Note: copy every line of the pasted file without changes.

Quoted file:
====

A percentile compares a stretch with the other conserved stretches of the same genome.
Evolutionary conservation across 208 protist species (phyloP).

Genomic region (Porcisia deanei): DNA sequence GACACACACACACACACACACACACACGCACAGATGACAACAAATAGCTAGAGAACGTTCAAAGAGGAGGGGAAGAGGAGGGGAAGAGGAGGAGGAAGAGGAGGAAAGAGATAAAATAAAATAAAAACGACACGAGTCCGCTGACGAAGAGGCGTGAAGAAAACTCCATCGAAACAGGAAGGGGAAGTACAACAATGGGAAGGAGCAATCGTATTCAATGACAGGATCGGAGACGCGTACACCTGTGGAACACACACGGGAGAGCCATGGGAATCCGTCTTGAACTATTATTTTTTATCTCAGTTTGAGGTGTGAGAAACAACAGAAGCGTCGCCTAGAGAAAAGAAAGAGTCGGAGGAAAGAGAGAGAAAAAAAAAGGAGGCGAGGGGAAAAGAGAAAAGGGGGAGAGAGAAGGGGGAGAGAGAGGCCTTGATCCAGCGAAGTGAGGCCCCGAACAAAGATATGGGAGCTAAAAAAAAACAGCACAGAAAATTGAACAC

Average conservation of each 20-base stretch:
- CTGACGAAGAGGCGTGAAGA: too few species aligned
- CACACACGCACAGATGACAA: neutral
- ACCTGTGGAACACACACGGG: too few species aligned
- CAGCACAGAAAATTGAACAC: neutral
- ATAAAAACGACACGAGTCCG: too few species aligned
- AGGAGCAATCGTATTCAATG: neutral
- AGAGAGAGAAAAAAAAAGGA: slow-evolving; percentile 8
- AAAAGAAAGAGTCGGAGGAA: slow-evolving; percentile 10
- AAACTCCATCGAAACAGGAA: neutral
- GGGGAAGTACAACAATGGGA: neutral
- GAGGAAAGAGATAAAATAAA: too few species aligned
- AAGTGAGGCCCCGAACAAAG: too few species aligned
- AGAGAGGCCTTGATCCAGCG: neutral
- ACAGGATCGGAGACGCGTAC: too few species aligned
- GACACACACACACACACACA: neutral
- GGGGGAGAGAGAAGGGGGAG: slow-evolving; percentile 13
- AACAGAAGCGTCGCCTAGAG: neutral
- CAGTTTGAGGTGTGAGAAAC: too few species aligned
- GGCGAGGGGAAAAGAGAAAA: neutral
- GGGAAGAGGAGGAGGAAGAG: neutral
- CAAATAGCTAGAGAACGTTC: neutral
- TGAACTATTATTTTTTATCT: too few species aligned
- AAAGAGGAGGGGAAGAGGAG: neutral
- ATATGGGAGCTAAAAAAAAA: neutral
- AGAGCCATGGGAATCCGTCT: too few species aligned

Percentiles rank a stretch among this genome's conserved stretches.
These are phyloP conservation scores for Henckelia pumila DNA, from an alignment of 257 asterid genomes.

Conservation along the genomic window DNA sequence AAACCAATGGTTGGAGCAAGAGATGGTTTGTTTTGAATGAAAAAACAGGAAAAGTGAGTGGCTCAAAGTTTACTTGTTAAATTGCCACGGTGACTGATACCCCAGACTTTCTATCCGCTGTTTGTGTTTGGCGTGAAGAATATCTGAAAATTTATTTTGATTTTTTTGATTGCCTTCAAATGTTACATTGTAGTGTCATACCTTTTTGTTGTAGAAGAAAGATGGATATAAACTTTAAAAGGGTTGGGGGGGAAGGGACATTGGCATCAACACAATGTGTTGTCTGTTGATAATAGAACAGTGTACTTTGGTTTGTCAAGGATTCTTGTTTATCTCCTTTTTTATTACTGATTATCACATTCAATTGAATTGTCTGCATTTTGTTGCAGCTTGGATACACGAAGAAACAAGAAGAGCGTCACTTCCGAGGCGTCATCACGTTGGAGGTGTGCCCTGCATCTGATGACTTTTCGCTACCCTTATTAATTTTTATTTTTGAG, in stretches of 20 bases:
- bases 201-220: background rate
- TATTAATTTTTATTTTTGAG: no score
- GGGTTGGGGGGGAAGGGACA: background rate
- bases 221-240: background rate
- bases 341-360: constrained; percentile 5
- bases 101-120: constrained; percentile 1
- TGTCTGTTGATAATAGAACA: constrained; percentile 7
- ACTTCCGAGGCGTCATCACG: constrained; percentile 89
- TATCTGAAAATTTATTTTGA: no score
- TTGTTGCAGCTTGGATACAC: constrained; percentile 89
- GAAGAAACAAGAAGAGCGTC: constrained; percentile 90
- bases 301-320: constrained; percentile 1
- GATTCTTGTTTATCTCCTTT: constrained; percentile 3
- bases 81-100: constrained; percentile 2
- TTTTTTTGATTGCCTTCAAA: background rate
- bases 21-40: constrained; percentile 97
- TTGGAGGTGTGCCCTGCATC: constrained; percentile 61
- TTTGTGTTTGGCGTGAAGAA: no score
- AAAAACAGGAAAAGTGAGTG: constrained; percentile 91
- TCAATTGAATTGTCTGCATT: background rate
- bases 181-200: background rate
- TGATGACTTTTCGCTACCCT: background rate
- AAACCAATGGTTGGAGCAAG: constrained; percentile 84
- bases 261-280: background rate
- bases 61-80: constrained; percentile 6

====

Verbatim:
A percentile compares a stretch with the other conserved stretches of the same genome.
Evolutionary conservation across 208 protist species (phyloP).

Genomic region (Porcisia deanei): DNA sequence GACACACACACACACACACACACACACGCACAGATGACAACAAATAGCTAGAGAACGTTCAAAGAGGAGGGGAAGAGGAGGGGAAGAGGAGGAGGAAGAGGAGGAAAGAGATAAAATAAAATAAAAACGACACGAGTCCGCTGACGAAGAGGCGTGAAGAAAACTCCATCGAAACAGGAAGGGGAAGTACAACAATGGGAAGGAGCAATCGTATTCAATGACAGGATCGGAGACGCGTACACCTGTGGAACACACACGGGAGAGCCATGGGAATCCGTCTTGAACTATTATTTTTTATCTCAGTTTGAGGTGTGAGAAACAACAGAAGCGTCGCCTAGAGAAAAGAAAGAGTCGGAGGAAAGAGAGAGAAAAAAAAAGGAGGCGAGGGGAAAAGAGAAAAGGGGGAGAGAGAAGGGGGAGAGAGAGGCCTTGATCCAGCGAAGTGAGGCCCCGAACAAAGATATGGGAGCTAAAAAAAAACAGCACAGAAAATTGAACAC

Average conservation of each 20-base stretch:
- CTGACGAAGAGGCGTGAAGA: too few species aligned
- CACACACGCACAGATGACAA: neutral
- ACCTGTGGAACACACACGGG: too few species aligned
- CAGCACAGAAAATTGAACAC: neutral
- ATAAAAACGACACGAGTCCG: too few species aligned
- AGGAGCAATCGTATTCAATG: neutral
- AGAGAGAGAAAAAAAAAGGA: slow-evolving; percentile 8
- AAAAGAAAGAGTCGGAGGAA: slow-evolving; percentile 10
- AAACTCCATCGAAACAGGAA: neutral
- GGGGAAGTACAACAATGGGA: neutral
- GAGGAAAGAGATAAAATAAA: too few species aligned
- AAGTGAGGCCCCGAACAAAG: too few species aligned
- AGAGAGGCCTTGATCCAGCG: neutral
- ACAGGATCGGAGACGCGTAC: too few species aligned
- GACACACACACACACACACA: neutral
- GGGGGAGAGAGAAGGGGGAG: slow-evolving; percentile 13
- AACAGAAGCGTCGCCTAGAG: neutral
- CAGTTTGAGGTGTGAGAAAC: too few species aligned
- GGCGAGGGGAAAAGAGAAAA: neutral
- GGGAAGAGGAGGAGGAAGAG: neutral
- CAAATAGCTAGAGAACGTTC: neutral
- TGAACTATTATTTTTTATCT: too few species aligned
- AAAGAGGAGGGGAAGAGGAG: neutral
- ATATGGGAGCTAAAAAAAAA: neutral
- AGAGCCATGGGAATCCGTCT: too few species aligned

Percentiles rank a stretch among this genome's conserved stretches.
These are phyloP conservation scores for Henckelia pumila DNA, from an alignment of 257 asterid genomes.

Conservation along the genomic window DNA sequence AAACCAATGGTTGGAGCAAGAGATGGTTTGTTTTGAATGAAAAAACAGGAAAAGTGAGTGGCTCAAAGTTTACTTGTTAAATTGCCACGGTGACTGATACCCCAGACTTTCTATCCGCTGTTTGTGTTTGGCGTGAAGAATATCTGAAAATTTATTTTGATTTTTTTGATTGCCTTCAAATGTTACATTGTAGTGTCATACCTTTTTGTTGTAGAAGAAAGATGGATATAAACTTTAAAAGGGTTGGGGGGGAAGGGACATTGGCATCAACACAATGTGTTGTCTGTTGATAATAGAACAGTGTACTTTGGTTTGTCAAGGATTCTTGTTTATCTCCTTTTTTATTACTGATTATCACATTCAATTGAATTGTCTGCATTTTGTTGCAGCTTGGATACACGAAGAAACAAGAAGAGCGTCACTTCCGAGGCGTCATCACGTTGGAGGTGTGCCCTGCATCTGATGACTTTTCGCTACCCTTATTAATTTTTATTTTTGAG, in stretches of 20 bases:
- bases 201-220: background rate
- TATTAATTTTTATTTTTGAG: no score
- GGGTTGGGGGGGAAGGGACA: background rate
- bases 221-240: background rate
- bases 341-360: constrained; percentile 5
- bases 101-120: constrained; percentile 1
- TGTCTGTTGATAATAGAACA: constrained; percentile 7
- ACTTCCGAGGCGTCATCACG: constrained; percentile 89
- TATCTGAAAATTTATTTTGA: no score
- TTGTTGCAGCTTGGATACAC: constrained; percentile 89
- GAAGAAACAAGAAGAGCGTC: constrained; percentile 90
- bases 301-320: constrained; percentile 1
- GATTCTTGTTTATCTCCTTT: constrained; percentile 3
- bases 81-100: constrained; percentile 2
- TTTTTTTGATTGCCTTCAAA: background rate
- bases 21-40: constrained; percentile 97
- TTGGAGGTGTGCCCTGCATC: constrained; percentile 61
- TTTGTGTTTGGCGTGAAGAA: no score
- AAAAACAGGAAAAGTGAGTG: constrained; percentile 91
- TCAATTGAATTGTCTGCATT: background rate
- bases 181-200: background rate
- TGATGACTTTTCGCTACCCT: background rate
- AAACCAATGGTTGGAGCAAG: constrained; percentile 84
- bases 261-280: background rate
- bases 61-80: constrained; percentile 6